Afghan president says talks with Taliban useless; NATO nabs a Haqqani leader
“The Haqqani network and its safe havens remain a top priority for Afghan and coalition forces,” NATO concluded.
The NATO statement said security forces have conducted more than 500 operations so far in 2011 in an effort to disrupt the Haqqani network leadership, resulting in the deaths of 20 operatives and the capture of nearly 300 insurgent leaders and 1,300 suspected Haqqani insurgents.
In a related development, Afghanistan’s intelligence service said Saturday it has given Pakistan hard evidence that Rabbani’s assassination was planned in the southern outskirts of Quetta where key Taliban leaders are based.
Lutifullah Mashal, a spokesman for the Afghan intelligence service, provided the first details about where the assassination was allegedly planned at a news conference.
“The place where Professor Rabbani’s killing was planned is a town called Satellite near Quetta, Pakistan,” Mashal told reporters. “The key person involved in the assassination of Rabbani has been arrested and he has provided lots of strong evidence about where and how it was planned. We have given all that evidence to the Pakistan embassy.”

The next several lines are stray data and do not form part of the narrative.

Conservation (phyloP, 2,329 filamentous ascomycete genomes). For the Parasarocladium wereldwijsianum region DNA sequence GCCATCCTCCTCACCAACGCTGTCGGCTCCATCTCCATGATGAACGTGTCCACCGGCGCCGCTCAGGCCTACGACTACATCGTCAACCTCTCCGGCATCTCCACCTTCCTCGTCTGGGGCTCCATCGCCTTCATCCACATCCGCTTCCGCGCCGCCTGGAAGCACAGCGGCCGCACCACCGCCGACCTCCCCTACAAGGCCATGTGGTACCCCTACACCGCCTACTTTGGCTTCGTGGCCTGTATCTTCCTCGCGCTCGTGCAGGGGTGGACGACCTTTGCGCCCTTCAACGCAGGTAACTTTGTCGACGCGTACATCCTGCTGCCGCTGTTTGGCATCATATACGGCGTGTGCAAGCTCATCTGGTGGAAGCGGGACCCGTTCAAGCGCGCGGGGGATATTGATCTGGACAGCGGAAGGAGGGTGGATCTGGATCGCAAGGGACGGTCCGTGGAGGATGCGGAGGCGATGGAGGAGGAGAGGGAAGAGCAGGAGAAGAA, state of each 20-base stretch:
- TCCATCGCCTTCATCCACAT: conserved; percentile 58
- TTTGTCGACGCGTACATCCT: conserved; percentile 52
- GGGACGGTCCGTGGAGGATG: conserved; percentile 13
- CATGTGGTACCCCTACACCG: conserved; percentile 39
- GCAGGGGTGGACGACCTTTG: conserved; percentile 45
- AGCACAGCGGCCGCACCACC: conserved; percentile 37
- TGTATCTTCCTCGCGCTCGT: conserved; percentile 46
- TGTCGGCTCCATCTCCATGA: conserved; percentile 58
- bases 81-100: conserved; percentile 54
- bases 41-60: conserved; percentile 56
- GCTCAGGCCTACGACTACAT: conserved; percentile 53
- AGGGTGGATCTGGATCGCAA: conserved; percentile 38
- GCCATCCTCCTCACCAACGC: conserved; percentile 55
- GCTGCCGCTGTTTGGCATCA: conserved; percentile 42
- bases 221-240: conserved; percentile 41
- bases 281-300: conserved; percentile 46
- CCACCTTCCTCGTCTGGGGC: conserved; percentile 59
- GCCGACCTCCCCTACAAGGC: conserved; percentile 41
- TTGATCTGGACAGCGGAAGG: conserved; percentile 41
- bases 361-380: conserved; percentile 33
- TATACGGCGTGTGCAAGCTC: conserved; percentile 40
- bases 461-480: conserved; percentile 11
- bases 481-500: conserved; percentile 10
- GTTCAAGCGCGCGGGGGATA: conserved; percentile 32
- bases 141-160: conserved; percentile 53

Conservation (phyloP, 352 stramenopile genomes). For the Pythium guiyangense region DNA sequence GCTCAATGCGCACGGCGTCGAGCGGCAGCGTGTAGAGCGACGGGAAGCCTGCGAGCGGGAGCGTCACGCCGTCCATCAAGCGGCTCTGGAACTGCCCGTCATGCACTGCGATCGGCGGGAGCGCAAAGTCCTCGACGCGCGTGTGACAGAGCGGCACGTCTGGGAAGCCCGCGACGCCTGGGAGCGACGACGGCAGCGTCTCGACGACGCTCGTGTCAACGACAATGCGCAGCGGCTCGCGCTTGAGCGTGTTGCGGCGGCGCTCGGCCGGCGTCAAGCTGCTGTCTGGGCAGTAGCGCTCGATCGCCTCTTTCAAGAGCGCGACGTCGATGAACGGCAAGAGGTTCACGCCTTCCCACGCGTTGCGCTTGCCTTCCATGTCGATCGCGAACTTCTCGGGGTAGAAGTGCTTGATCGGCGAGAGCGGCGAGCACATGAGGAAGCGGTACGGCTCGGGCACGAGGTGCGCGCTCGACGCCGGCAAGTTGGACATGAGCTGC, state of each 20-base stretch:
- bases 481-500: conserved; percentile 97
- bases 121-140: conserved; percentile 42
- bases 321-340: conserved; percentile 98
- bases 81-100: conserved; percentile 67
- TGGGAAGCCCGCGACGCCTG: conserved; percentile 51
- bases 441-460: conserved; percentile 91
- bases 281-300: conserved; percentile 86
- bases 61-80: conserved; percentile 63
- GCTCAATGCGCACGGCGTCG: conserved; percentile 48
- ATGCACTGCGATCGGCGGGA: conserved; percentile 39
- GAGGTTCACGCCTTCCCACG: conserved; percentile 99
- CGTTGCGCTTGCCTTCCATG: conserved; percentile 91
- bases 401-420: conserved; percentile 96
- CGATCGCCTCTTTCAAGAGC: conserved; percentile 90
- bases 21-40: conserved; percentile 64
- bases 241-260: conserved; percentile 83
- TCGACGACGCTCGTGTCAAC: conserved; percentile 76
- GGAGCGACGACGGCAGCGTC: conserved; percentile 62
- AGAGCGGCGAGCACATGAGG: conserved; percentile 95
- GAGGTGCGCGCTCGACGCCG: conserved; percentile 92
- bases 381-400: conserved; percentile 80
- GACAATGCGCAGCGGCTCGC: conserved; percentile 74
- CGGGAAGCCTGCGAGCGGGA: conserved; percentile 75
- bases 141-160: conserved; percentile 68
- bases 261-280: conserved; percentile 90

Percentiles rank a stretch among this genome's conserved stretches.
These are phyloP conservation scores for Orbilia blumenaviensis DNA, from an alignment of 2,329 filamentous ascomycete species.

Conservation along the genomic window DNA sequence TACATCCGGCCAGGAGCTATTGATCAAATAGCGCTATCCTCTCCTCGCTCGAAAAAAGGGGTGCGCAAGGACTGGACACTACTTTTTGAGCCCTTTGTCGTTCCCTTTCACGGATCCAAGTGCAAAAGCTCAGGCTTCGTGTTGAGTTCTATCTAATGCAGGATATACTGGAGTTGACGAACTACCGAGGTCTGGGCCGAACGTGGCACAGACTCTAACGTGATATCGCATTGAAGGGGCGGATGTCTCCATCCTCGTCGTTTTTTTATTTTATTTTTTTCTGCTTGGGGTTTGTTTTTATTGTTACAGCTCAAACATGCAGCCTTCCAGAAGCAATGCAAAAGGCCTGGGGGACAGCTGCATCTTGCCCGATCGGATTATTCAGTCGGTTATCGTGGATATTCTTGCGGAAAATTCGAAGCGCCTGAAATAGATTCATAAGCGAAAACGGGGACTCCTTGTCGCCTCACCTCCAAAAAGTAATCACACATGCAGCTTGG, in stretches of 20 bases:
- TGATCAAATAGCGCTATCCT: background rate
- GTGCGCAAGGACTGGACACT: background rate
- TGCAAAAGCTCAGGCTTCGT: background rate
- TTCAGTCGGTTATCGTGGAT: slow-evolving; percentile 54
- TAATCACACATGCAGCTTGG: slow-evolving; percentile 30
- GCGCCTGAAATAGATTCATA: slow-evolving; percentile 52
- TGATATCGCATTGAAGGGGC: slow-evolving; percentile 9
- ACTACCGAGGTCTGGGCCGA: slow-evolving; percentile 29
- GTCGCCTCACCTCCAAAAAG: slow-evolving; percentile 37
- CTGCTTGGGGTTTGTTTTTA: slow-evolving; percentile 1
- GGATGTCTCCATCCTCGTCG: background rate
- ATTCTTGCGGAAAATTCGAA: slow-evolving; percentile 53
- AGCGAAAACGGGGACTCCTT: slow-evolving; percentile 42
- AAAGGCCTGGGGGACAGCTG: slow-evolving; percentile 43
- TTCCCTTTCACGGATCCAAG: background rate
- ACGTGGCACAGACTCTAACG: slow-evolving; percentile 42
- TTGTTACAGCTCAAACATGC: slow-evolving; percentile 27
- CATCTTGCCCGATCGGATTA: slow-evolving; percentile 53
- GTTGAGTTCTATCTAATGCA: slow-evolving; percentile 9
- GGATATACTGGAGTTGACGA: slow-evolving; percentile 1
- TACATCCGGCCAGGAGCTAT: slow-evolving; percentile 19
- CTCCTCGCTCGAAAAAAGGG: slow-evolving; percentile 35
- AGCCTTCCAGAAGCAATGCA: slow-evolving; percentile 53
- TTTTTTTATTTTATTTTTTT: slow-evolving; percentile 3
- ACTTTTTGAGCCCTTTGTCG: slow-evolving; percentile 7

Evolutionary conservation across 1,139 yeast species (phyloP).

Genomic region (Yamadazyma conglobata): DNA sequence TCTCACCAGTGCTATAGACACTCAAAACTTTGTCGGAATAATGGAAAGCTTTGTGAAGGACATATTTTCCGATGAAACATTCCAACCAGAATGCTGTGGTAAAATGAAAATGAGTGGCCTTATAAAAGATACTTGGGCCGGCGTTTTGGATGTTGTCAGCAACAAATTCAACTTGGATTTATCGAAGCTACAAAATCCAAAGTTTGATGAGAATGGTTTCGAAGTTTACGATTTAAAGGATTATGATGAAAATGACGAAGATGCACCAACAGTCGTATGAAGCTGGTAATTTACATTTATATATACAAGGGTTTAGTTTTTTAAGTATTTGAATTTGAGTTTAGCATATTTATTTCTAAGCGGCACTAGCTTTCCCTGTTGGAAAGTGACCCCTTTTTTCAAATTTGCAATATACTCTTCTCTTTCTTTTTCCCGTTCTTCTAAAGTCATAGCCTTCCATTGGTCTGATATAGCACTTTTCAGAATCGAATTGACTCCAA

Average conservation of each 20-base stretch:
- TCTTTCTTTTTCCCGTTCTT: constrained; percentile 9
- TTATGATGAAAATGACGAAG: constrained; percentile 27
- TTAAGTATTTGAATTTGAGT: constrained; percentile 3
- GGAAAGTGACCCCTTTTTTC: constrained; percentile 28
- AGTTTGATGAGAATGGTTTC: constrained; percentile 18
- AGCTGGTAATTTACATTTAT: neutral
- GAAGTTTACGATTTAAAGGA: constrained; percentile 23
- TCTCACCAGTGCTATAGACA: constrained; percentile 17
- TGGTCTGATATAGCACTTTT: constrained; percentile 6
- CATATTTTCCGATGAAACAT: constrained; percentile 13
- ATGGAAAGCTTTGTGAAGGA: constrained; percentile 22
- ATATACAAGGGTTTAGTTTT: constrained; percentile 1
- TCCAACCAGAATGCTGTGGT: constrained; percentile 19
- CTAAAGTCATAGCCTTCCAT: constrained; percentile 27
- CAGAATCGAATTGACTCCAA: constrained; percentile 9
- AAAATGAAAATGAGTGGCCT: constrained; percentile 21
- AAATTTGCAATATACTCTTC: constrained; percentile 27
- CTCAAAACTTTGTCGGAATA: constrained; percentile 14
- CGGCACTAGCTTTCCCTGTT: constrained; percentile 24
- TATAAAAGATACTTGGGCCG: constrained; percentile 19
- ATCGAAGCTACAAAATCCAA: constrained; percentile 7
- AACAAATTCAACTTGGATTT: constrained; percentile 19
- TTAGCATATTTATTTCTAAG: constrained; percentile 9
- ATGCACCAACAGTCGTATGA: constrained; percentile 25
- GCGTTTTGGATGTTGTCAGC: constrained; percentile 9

The Afghan intelligence documents handed over to Pakistan’s embassy in Kabul include the address, photographs and a layout of a house in Satellite, Mashal said. He said the Pakistanis also have been provided with the names of individuals who discussed Rabbani’s assassination at the house in Satellite.
Satellite Town is an upscale residential area very close to the city center and it is known to residents that Afghan Taliban live there.
He said additional details would be released soon by a commission set up to investigate Rabbani’s death.